| Mult Scler IF 4.5 A 10-year follow-up of the European multicenter trial of interferon beta-1b in secondary-progressive multiple sclerosis.
Kuhle J, Hardmeier M, Disanto G, Gugleta K, Ecsedi M, Lienert C, Amato MP, Baum K, Buttmann M, Bayas A, Brassat D, Brochet B, Confavreux C, Edan G, Farkkila M, Fredrikson S, Frontoni M, D'Hooghe M, Hutchinson M, De Keyser J, Kieseier BC, Kumpfel T, Rio J, Polman C, Roullet E, Stolz C, Vass K, Wandinger KP, Kappos L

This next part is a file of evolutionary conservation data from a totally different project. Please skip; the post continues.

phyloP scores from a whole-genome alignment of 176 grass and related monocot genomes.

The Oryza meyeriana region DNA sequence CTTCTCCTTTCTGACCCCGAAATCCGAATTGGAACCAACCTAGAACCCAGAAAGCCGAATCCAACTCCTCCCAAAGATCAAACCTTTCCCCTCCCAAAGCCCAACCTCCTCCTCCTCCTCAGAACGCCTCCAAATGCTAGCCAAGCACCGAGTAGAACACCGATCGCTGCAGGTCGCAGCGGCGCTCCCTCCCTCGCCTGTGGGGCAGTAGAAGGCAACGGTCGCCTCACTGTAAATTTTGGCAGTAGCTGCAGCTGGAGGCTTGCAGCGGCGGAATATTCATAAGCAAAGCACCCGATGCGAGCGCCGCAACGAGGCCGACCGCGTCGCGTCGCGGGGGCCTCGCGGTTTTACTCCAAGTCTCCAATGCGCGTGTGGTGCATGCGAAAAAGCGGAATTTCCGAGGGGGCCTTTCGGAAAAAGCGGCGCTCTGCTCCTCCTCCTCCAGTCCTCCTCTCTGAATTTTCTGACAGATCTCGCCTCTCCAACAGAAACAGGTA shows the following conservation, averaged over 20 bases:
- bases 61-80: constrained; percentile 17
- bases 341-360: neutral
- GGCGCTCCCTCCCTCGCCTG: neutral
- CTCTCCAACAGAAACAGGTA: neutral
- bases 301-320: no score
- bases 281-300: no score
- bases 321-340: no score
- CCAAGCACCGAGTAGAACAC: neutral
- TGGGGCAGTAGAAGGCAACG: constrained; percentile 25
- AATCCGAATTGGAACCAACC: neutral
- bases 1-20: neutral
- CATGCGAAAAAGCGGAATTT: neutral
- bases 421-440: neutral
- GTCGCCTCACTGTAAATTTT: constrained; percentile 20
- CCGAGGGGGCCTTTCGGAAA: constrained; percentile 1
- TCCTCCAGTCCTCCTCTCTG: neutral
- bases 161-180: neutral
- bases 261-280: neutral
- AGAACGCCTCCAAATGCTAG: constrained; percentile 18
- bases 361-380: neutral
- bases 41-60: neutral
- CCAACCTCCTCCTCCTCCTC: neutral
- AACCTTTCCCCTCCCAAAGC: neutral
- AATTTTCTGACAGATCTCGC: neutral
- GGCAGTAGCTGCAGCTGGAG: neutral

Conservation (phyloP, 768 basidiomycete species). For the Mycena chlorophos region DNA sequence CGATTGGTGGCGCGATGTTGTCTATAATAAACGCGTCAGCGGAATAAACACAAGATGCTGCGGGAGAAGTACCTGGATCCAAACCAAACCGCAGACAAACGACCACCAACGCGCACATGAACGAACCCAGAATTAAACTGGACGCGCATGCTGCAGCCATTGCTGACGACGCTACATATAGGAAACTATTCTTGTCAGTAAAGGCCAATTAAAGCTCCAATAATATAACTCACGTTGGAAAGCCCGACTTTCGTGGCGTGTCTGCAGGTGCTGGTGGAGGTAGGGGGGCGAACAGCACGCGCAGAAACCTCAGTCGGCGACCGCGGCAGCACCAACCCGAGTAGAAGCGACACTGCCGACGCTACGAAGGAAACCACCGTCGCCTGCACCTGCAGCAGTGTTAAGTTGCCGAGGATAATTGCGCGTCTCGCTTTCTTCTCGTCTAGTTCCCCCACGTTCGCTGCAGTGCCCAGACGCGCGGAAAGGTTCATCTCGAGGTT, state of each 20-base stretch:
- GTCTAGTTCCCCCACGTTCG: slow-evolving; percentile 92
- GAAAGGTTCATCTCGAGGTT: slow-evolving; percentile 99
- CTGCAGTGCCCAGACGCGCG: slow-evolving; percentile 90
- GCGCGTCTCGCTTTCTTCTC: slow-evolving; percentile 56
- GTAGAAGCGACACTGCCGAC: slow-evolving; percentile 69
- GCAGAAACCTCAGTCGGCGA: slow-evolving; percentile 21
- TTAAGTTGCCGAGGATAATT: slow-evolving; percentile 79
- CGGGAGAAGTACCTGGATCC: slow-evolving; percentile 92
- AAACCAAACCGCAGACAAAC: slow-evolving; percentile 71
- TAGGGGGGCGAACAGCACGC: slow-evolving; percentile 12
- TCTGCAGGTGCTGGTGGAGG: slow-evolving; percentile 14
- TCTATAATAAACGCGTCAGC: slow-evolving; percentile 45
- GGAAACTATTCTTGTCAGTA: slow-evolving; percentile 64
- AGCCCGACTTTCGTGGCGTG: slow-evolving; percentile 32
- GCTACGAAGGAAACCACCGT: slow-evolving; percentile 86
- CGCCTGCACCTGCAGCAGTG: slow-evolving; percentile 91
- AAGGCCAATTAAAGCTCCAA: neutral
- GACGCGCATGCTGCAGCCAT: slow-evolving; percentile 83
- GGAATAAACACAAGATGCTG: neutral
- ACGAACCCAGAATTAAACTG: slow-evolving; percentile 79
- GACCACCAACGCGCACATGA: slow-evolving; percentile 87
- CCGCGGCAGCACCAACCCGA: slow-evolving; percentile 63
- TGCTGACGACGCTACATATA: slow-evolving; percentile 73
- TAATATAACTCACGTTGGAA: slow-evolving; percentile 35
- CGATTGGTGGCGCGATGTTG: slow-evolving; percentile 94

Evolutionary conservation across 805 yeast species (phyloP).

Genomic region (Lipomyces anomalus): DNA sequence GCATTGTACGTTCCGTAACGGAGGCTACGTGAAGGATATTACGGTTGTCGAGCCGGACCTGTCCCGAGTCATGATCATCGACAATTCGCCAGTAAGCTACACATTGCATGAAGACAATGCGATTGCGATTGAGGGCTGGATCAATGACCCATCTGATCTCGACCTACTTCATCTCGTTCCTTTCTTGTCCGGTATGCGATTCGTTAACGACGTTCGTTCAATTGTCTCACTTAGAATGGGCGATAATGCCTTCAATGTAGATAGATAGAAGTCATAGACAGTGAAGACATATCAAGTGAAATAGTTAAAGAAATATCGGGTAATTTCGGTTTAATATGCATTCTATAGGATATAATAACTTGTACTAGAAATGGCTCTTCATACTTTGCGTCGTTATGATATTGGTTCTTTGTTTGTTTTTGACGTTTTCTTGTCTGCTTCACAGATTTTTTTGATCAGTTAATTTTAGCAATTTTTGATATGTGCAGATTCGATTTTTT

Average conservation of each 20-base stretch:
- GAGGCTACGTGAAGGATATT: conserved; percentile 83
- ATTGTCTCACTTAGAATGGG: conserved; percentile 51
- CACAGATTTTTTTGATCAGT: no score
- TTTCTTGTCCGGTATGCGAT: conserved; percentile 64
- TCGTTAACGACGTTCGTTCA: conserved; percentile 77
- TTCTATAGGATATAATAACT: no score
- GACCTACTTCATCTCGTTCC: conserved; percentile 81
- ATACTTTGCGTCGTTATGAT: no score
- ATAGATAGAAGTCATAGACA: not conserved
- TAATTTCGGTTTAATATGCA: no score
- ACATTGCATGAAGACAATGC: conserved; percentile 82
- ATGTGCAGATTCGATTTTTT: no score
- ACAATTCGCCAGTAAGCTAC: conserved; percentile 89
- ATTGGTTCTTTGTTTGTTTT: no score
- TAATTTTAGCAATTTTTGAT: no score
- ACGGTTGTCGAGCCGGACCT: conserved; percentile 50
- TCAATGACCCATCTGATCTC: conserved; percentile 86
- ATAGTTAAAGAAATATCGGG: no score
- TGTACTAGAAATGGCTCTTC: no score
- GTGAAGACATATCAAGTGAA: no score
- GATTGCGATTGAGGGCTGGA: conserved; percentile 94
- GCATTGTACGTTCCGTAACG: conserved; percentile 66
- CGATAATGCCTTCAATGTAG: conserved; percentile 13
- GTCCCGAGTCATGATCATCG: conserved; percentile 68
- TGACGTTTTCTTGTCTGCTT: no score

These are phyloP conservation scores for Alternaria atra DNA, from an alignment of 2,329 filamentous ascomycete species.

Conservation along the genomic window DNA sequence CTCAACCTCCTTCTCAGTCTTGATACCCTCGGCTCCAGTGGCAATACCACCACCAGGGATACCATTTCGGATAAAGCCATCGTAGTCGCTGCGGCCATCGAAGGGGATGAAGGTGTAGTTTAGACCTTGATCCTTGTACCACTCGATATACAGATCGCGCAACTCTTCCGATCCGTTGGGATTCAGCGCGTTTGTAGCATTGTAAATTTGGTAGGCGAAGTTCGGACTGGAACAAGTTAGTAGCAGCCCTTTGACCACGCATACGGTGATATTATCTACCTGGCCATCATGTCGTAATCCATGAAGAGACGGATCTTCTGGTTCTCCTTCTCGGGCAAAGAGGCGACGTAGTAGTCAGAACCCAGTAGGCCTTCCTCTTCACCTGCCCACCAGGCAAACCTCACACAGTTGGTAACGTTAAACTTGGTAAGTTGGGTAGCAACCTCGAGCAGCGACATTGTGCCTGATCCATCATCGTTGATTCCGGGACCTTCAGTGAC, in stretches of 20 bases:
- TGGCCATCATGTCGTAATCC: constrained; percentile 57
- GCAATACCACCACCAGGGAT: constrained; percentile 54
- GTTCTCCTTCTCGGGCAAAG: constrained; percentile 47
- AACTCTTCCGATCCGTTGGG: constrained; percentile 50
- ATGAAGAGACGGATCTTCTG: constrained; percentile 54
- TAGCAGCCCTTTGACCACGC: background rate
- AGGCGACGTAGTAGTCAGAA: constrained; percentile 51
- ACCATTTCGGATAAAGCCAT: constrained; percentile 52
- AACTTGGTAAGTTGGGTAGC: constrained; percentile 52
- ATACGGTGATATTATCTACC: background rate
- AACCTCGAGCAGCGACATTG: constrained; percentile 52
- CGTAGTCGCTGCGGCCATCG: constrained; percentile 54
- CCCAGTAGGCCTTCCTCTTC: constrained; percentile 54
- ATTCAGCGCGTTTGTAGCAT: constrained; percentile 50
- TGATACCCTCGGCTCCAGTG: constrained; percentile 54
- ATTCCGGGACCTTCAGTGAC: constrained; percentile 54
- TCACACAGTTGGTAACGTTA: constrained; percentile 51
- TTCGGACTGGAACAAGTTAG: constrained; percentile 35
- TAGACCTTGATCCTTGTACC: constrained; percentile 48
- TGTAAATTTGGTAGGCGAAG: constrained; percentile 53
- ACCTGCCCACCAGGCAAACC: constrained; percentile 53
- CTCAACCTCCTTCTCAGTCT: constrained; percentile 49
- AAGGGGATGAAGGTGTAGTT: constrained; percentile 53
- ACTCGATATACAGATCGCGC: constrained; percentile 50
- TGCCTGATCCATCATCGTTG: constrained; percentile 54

OBJECTIVES: To explore long-term effects of treatment and prognostic relevance of variables assessed at baseline and during the European secondary progressive multiple sclerosis (SPMS) trial of interferon beta 1b (IFNB-1b). METHODS: We assessed 362 patients (60% female; median age 41 years; Expanded Disability Status Scale (EDSS): 5.5; 51% randomized to IFNB-1b) for their EDSS and treatment history after 10 years. Non-parametric analysis of covariance (ANCOVA) and multivariate linear regression models were applied. RESULTS: Median EDSS was 6.0 at the end of the randomized controlled trial (RCT), in the IFNB-1b and placebo groups, and 7.0 in long-term follow-up patients (those receiving IFNB-1b in the RCT were 6.5 and those receiving placebo in the RCT were 7.0; p = 0.086). 24 patients (6.6%) were deceased. The EDSS at baseline and the EDSS change during the RCT were the most important predictors of the EDSS 10 years later (partial R2: 0.47). The ability to predict changes in EDSS 10 years after the RCT was limited (R2: 0.12). Magnetic resonance imaging (MRI) measures remained in the predictive models, but explained < 5% of the variability. CONCLUSIONS: The results from this analysis did not provide convincing evidence to support a favorable long-term outcome in those patients allocated IFNB-1b during the RCT, in our SPMS cohort. The progressive stage of the disease remains largely unpredictable by clinical and conventional MRI measures, so better prognostic markers are needed.